null. It seems that
undefined is always preferable and serves the same purpose programmatically. What are some practical reasons to use
null instead of
undefined is where no notion of the thing exists; it has no type, and it's never been referenced before in that scope; null is where the thing is known to exist, but it has no value.
You might adopt the convention suggested here, but there really is no good reason to. It is not used consistently enough to be meaningful.
In order to make the convention useful, you first must know that the called function follows the convention. Then you have to explicitly test the returned value and decide what to do. If you get undefined, you can assume that some kind of error occurred that the called function knew about. But if an error happened, and the function knew about it, and it is useful to send that out into the wider environment, why not use an error object? i.e. throw an error?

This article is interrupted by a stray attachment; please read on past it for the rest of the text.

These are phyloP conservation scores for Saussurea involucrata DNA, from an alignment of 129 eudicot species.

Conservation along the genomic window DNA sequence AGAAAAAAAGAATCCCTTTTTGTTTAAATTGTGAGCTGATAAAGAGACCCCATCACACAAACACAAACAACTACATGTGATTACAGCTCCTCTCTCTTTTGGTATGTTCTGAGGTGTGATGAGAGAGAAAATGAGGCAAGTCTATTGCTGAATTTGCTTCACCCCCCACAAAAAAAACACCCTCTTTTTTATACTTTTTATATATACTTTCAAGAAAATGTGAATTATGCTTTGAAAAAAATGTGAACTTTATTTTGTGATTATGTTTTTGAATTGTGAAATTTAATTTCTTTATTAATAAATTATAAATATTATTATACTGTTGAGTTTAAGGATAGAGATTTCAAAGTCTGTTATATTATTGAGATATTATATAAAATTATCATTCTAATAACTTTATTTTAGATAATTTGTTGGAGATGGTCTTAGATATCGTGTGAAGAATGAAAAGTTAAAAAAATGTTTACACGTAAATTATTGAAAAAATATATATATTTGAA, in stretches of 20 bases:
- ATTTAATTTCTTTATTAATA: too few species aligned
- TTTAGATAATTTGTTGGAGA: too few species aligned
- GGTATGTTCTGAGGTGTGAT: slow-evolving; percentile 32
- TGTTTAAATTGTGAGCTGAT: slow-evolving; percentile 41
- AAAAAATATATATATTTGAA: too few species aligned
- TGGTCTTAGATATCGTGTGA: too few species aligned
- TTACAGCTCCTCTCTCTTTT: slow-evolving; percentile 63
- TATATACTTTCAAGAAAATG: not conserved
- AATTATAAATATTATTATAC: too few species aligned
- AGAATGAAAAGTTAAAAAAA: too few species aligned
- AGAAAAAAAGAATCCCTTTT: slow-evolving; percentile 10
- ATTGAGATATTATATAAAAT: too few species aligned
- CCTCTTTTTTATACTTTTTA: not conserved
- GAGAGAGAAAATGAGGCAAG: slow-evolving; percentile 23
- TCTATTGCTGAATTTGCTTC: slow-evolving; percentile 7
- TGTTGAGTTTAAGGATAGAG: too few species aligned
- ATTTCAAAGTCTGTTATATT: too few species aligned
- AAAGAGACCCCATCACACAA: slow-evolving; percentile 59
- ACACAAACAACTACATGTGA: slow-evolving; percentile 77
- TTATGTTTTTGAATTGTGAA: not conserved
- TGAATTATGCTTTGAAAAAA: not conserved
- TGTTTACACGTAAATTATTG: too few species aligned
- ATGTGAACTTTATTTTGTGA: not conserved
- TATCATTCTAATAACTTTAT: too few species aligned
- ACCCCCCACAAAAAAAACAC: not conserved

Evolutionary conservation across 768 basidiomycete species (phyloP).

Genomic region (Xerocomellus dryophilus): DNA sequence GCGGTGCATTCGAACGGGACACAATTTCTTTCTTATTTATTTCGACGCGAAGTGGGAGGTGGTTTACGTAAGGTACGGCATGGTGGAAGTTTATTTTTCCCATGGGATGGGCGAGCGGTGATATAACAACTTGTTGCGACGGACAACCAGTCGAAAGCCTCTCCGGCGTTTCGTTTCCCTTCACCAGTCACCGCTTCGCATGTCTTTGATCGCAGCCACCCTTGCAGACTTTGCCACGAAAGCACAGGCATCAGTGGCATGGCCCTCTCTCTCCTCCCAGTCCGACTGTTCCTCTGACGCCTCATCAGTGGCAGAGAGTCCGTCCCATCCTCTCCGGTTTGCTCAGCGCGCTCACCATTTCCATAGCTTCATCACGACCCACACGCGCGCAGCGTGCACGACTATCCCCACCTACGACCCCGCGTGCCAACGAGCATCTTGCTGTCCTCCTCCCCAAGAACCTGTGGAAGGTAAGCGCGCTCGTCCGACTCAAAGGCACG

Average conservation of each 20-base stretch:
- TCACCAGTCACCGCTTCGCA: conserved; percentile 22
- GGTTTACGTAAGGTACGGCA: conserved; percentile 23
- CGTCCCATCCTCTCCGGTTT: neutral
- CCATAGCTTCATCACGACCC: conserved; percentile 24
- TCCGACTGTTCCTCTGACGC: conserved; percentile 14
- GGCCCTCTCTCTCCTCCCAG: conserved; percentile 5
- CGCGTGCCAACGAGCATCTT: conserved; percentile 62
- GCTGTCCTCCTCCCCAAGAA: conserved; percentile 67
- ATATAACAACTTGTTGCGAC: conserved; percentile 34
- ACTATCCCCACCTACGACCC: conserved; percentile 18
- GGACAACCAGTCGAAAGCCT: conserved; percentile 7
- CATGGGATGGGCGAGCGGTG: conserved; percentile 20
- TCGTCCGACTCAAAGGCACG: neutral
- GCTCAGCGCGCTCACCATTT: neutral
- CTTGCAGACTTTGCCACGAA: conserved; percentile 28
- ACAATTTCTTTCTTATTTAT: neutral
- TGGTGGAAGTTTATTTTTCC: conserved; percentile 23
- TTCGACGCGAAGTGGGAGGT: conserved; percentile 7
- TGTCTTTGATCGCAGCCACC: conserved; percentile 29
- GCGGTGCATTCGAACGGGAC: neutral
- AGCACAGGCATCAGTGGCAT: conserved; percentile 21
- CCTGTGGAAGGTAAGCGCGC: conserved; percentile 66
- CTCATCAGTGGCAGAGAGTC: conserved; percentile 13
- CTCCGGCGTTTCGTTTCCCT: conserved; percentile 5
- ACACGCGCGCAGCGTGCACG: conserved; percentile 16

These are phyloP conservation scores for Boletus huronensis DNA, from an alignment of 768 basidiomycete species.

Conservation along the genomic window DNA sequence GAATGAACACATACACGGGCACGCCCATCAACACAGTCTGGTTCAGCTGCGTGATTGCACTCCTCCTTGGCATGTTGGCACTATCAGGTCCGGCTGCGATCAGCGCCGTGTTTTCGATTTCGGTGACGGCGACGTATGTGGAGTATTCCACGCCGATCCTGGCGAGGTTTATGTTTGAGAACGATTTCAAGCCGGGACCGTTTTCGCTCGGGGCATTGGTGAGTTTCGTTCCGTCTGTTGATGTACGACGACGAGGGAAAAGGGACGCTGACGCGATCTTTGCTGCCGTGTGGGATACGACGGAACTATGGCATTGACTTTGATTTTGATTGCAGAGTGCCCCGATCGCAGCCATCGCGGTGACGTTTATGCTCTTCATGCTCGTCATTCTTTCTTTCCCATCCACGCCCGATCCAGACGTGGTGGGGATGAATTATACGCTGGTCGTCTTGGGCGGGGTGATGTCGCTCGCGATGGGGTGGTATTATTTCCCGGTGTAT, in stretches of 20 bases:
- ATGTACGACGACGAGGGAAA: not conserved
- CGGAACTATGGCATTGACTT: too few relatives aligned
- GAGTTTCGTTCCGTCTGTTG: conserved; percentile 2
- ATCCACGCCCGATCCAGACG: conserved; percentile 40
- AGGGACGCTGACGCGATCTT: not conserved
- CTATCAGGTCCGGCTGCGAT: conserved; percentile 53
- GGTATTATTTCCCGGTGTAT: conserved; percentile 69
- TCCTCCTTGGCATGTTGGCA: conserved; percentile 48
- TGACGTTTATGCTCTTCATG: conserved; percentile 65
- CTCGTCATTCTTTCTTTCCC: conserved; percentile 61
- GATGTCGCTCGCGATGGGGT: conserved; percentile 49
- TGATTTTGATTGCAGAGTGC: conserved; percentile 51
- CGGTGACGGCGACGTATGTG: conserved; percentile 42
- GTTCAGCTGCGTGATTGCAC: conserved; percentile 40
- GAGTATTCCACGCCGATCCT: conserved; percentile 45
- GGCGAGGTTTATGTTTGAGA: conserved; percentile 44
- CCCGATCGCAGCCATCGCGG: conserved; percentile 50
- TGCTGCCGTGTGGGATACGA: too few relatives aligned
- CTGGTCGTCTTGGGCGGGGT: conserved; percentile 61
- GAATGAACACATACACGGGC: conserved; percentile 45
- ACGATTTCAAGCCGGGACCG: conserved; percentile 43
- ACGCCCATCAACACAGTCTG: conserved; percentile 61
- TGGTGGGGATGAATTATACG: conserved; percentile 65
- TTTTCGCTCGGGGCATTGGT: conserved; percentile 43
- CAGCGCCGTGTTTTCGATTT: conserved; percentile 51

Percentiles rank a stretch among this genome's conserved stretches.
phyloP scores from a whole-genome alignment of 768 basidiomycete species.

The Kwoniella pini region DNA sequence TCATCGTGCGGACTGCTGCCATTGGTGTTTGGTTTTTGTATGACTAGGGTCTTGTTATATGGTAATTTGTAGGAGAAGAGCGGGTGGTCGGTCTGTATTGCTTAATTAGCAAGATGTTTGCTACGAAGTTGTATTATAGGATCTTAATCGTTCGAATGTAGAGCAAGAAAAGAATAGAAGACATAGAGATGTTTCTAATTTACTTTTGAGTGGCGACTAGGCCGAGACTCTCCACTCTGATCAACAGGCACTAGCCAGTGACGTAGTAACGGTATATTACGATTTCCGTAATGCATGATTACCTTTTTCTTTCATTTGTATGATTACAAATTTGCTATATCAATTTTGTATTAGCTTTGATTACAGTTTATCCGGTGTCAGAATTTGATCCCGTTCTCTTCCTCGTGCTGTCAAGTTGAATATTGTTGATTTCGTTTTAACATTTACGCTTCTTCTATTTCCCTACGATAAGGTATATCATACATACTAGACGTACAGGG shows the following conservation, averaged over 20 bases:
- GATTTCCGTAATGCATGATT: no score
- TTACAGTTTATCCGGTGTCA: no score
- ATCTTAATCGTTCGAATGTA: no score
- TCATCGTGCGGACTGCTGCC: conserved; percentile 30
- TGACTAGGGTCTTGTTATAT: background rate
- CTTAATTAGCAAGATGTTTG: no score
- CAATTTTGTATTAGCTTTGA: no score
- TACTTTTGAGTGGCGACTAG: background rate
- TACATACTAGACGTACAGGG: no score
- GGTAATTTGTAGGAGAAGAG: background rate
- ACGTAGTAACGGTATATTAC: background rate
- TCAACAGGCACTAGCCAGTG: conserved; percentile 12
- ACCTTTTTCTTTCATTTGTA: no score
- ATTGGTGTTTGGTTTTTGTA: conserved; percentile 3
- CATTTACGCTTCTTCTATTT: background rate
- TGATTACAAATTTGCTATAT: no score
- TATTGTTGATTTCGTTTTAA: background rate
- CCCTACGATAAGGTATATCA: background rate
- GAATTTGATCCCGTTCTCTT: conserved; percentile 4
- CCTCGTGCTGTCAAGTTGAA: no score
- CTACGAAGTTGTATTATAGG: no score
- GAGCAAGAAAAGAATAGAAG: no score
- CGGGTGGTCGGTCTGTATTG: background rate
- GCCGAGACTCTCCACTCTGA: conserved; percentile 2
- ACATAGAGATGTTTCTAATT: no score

So at the end of the day, the convention is practically useless in anything other than very small programs in simple environments.
For example, dom nodes and elements are not undefined, but may be null.
The nextSibling of the last child of an element is null
the previousSibling of the first child is null
A document.getElementById reference is null if the element does not exist in the document tree.
But in none of these cases is the property undefined- there just is no node there.
There could be, sometime, or might have been, before...